Don’t free Barghouti!

Does our having boosted Hamas’s prestige behoove us to even the scales and make concessions to Abbas as well?

Jailed Fatah member Marwan Barghouti 311 (photo credit: Oleg Popov / Reuters)
Jailed Fatah member Marwan Barghouti 311
(photo credit: Oleg Popov / Reuters)
Didn’t Israel release enough terrorists to secure Gilad Schalit’s freedom? Some among us aver that more terrorists should be let loose, this time without linkage to an emotional plea for one abducted soldier’s life.
Thus former Labor leader and ex-defense minister Amir Peretz clamors for the unconditional release of convicted murderer Marwan Barghouti, one-time commander of the Fatah militia Tanzim and now doing five life terms and another 40 years for attempted homicide.
Barghouti was found guilty by a civilian court on May 20, 2004, on five counts of murder, including commissioning and organizing the attack on Tel Aviv’s Seafood Market restaurant, where three guests partaking in a bachelorette party were shot to death. Yet inexplicably, Barghouti boasts Israeli fans, who tirelessly advocate his release on the unsubstantiated grounds that he alone can revive the moribund peace process.
Peretz told Israel Radio last week that freeing Barghouti would strengthen Mahmoud Abbas’s Fatah regime in Ramallah and facilitate agreements with it. He’s not alone.
Additionally, it’s proposed that Israel unilaterally lift the Gaza blockade and simultaneously release hundreds of convicted Fatah terrorists to reimburse Abbas for the prestige boost that the Schalit deal accorded Hamas. The logic is that if Hamas succeeded to spring its prisoners via abduction, Abbas cannot be seen as getting less because he does not resort to hostage-taking.
Abbas claims this is his due, per a promise purportedly made by ex-premier Ehud Olmert to give him more prisoners than Hamas wins for Schalit.
The fact that there’s nothing signed hardly seems to bother Abbas. But we should be bothered. Jerusalem must make it crystal clear to Ramallah that uncorroborated and unconcluded deals aren’t binding (regardless of what Olmert may or may not have intimated).
Moreover, Abbas’s Palestinian Authority has failed to live up to the most crucial components of signed deals. Barghouti, Ahmed Sa’dat (organizer of the Rehav’am Ze’evi 2001 assassination) and others are in custody because they had violently violated signed agreements.
What differentiates the PA from Hamas isn’t fundamentally contradictory strategic aims but somewhat divergent tactics and degrees of vehemence. It’s instructive to note that Abbas more than tripled the $2,000 granted by Hamas to each convict released for Schalit. Abbas’s gift is $5,000 each.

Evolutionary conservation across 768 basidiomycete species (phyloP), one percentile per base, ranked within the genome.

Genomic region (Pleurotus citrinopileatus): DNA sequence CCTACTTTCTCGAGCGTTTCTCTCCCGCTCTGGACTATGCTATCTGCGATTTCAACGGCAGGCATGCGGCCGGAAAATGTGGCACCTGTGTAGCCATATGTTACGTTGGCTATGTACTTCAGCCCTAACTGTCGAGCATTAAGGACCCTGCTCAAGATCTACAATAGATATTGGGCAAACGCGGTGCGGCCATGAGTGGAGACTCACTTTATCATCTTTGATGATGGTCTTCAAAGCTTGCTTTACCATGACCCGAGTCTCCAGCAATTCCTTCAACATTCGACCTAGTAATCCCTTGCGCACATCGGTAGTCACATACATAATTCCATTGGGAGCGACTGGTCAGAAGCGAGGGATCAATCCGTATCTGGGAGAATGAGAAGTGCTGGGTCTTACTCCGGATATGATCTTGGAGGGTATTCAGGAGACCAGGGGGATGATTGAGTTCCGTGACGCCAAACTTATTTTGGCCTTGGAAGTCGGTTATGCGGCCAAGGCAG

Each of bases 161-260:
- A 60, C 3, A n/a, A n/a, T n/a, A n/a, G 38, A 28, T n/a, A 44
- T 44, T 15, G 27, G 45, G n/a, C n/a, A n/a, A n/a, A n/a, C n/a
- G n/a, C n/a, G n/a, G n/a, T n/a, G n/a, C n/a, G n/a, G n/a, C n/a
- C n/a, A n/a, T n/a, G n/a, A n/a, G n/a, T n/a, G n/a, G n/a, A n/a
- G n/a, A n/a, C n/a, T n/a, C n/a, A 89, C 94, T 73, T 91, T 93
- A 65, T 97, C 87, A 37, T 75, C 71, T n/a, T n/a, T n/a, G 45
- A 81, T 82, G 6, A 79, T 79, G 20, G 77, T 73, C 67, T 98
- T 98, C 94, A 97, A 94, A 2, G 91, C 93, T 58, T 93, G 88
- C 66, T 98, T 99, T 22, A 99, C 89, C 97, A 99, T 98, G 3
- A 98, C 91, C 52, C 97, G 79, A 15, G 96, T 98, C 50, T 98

Under Abbas’s aegis terrorists – past and present – are revered and feted. His official media, educational system and mosque preachers effuse paeans of praise for terrorists lionized as heroes.
Examples abound. The Ramallah street that houses the new presidential compound was named for arch-terrorist Yahya Ayash, who gained notoriety in the mid-1990s as the “engineer.” His professional specialty was rigging explosives designed to take as many lives as possible. Primarily Ayash was an anti-Oslo saboteur, a fact that makes it doubly strange that the PA, born of the Oslo Accords, would even consider commemorating Ayash in what constitutes an affront to the very notion of coexistence and a gross violation of the Oslo premise.
But this is emblematic of the cynical discrepancy Abbas keenly promotes. On the one hand, sounded for foreign ears, are his half-hearted condemnations of terrorism (not as morally repugnant but as counterproductive to Palestinian interests), while simultaneously, for domestic consumption, his regime assiduously glorifies terrorists, imparting the impression that terrorist crimes are the PA ideal.
This is the conjoined twin of incitement – the streets named after terrorists, the honors bestowed on them, the school hours devoted to them, the televised indoctrination that portrays them as martyrs, the agitation to release convicted mass-murderers. Any of these inherently contradicts Oslo’s terms and the aims of any peace process.
Does our having boosted Hamas’s prestige behoove us to even the scales and make concessions to Abbas as well? Having gotten a raw deal once, are we obliged to voluntarily submit to further punishment? Does Abbas deserve compensation for not kidnapping Schalit? Similarly, is the Gaza blockade superfluous following Schalit’s release? Has the danger of rocket barrages and terrorist attacks from Gaza diminished? Was Schalit the sum total of our security worries? Need Hamas be rewarded with further triumphs for its aggression? Are we obliged to placate our enemies?